Conjure the last of summer Connecticut-style shrimp rolls and more recipes.
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By Sam Sifton
Good morning. The backyard birds have largely packed up and moved south along their flyways, leaving just a few cardinals and blue jays to pick at the seeds in the feeder. There’s just the faintest snap to the morning air. False albacore are running hard at Montauk in New York, and the striped bass will follow them soon. Still, I’m holding onto summer just as long as I can.
What that means for me this weekend: a beer-can chicken served alongside a pile of steamed corn and a platter (maybe the last platter this year!) of perfect beefsteak tomatoes. I’ll slice them thick as burger patties and sprinkle them with the fancy flaky salt that I reserve for just that purpose. Maybe some coleslaw with miso dressing, too. And a plum torte for dessert?
These Connecticut-style shrimp rolls (above) could sway me, though. I like how the dish evokes lobster rolls but isn’t quite as expensive to prepare: buttery, garlicky shrimp tucked into crisp-toasted buns. I love these salt-and-pepper shrimp rolls, too, inspired by jiao yan xia, the classic Chinese dish of fried shrimp finished with white pepper and salt. More complicated because you’re frying. But so incredibly flavorful that it’s worth the effort.
Or maybe it’s time to commit to the new season, even if it’s still hot and sticky in the midday hours. I could be convinced to make a broccoli and Cheddar soup for dinner, or a skillet of chicken French. Maybe a beef stew with prunes as if it were snowing in November, or a tater tot hot dish. (If I go hot dish, I’m going to finish the meal with kuchen.)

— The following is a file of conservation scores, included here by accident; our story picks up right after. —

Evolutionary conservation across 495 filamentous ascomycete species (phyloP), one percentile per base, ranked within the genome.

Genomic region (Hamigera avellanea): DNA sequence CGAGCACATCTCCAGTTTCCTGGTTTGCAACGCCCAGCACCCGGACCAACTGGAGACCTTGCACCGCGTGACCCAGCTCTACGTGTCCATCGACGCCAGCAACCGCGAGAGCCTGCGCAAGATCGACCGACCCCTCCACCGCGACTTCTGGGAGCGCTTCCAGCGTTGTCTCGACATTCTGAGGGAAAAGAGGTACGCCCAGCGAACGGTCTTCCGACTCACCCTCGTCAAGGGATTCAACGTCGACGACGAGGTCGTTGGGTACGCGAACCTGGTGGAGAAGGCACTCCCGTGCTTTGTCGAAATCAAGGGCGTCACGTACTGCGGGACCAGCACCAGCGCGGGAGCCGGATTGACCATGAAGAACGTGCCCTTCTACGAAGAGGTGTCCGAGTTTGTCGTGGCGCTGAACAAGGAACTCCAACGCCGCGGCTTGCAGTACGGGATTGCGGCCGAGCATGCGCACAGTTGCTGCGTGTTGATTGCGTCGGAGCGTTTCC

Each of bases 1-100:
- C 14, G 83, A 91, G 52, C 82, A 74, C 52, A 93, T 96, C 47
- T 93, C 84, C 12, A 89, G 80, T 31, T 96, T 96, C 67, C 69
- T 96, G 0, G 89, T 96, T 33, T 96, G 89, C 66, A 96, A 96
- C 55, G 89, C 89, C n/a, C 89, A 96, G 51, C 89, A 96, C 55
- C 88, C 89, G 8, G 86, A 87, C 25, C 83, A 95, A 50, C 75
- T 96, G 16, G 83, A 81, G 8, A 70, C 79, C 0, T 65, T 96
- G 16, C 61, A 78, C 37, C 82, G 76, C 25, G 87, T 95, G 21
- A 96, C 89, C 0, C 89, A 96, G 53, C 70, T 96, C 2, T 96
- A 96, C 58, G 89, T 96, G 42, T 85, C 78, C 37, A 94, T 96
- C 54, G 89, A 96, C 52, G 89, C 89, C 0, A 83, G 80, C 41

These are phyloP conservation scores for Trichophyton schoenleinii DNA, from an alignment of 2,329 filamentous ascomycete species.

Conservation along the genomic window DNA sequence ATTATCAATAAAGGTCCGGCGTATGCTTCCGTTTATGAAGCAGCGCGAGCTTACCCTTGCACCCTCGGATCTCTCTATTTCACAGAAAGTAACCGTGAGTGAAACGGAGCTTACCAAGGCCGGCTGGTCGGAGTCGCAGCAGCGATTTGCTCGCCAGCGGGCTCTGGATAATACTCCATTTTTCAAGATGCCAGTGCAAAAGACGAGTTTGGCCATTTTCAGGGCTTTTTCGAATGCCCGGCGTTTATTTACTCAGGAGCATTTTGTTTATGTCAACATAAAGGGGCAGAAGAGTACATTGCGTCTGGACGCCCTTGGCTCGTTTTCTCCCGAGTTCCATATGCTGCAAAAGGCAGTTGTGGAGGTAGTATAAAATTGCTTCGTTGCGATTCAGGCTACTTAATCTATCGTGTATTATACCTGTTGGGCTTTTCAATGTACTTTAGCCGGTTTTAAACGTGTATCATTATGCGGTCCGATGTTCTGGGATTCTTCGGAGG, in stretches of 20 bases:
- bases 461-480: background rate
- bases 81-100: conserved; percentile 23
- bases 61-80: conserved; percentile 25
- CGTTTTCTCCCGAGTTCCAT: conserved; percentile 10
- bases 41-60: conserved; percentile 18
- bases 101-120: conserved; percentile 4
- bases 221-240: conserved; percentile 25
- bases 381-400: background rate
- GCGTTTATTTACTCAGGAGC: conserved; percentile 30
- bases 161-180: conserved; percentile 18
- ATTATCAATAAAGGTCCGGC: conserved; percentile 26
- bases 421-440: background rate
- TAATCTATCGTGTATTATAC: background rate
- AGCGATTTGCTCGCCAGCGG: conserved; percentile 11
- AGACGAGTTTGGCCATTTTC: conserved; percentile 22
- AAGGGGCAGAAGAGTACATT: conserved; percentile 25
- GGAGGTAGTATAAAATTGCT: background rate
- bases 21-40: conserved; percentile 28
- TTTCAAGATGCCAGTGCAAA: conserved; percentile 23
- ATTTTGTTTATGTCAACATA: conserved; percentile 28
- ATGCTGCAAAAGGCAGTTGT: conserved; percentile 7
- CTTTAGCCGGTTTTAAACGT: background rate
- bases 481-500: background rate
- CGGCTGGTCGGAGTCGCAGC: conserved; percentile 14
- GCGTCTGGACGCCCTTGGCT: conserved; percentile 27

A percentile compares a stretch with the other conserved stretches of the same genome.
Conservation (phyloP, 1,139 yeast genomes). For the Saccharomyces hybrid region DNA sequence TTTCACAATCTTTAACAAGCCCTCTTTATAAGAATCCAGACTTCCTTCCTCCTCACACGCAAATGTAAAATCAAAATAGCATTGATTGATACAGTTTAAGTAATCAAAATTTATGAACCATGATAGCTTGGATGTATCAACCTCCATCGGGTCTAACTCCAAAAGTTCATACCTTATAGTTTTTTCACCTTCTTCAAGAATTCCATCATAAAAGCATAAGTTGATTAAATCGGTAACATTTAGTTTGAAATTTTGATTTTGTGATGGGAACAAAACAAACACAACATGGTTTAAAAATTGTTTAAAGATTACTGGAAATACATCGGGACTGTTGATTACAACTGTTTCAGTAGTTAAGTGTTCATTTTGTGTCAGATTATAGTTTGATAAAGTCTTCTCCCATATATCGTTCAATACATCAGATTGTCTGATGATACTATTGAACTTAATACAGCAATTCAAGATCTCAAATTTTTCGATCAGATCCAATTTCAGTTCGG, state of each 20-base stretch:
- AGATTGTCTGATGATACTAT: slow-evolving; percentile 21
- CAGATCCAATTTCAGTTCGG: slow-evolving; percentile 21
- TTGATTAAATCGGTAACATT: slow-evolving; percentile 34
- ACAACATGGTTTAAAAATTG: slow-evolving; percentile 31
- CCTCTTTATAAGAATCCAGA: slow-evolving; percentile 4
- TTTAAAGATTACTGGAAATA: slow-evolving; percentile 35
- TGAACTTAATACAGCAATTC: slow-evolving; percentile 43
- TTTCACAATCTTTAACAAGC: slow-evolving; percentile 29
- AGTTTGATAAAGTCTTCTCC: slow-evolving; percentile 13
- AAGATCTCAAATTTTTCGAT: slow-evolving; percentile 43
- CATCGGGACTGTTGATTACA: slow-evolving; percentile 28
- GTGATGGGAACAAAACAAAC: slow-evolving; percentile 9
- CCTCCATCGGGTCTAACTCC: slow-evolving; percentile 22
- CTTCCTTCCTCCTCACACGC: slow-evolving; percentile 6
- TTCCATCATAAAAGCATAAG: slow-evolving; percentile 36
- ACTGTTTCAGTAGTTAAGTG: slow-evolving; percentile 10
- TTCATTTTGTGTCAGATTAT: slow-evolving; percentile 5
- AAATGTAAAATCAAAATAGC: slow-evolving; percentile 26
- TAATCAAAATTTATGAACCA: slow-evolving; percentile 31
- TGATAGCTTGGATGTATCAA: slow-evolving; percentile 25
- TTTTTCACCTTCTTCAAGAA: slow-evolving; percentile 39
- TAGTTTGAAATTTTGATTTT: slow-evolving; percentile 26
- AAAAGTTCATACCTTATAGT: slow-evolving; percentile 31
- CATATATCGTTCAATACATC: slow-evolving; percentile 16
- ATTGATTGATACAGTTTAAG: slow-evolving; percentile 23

Either way it’d be nice to have a croque-monsieur breakfast casserole on Sunday morning, or at least some extra creamy scrambled eggs. That’s fuel for a day of cooking: matzo ball soup, brisket and challah for those celebrating the start of Rosh Hashana at sundown (and for those who enjoy the delicious); a mountain of fully-loaded game day nachos for those anticipating the 49ers-Broncos game kicking off at 8:20 p.m. in the East.
There are many thousands more recipes to cook this weekend awaiting you on New York Times Cooking — and additional inspiration on TikTok, Instagram and YouTube (where, for instance, you can watch Eric Kim cook a crispy Ritz cracker chicken and green salad.) A point of order: You need a subscription to access our recipes. Subscriptions support our work! Please, if you haven’t already, would you consider subscribing today? Thank you.
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Now, you’d have to do a lot of engineering to make it anything at all to do with food, but I just read Stephen King’s 2021 novel “Billy Summers” in a rush of turned pages. It’s popular fiction at the top of its game — a little old-fashioned and Dickensian and welcome for that.
There’s no better crime writer in newspapering than Michael Wilson of The Times. Here’s proof.
Have you checked out “Narco-Saints” on Netflix? A Korean entrepreneur gets caught up in the drug trade in Suriname, and the story is ridiculous enough that of course it’s based on events that actually happened. (The government of Suriname is not happy about it.)
Finally, here’s Florist to play us off with “43,” spare and haunting to start. You’ll see where that goes. I’ll see you on Sunday.
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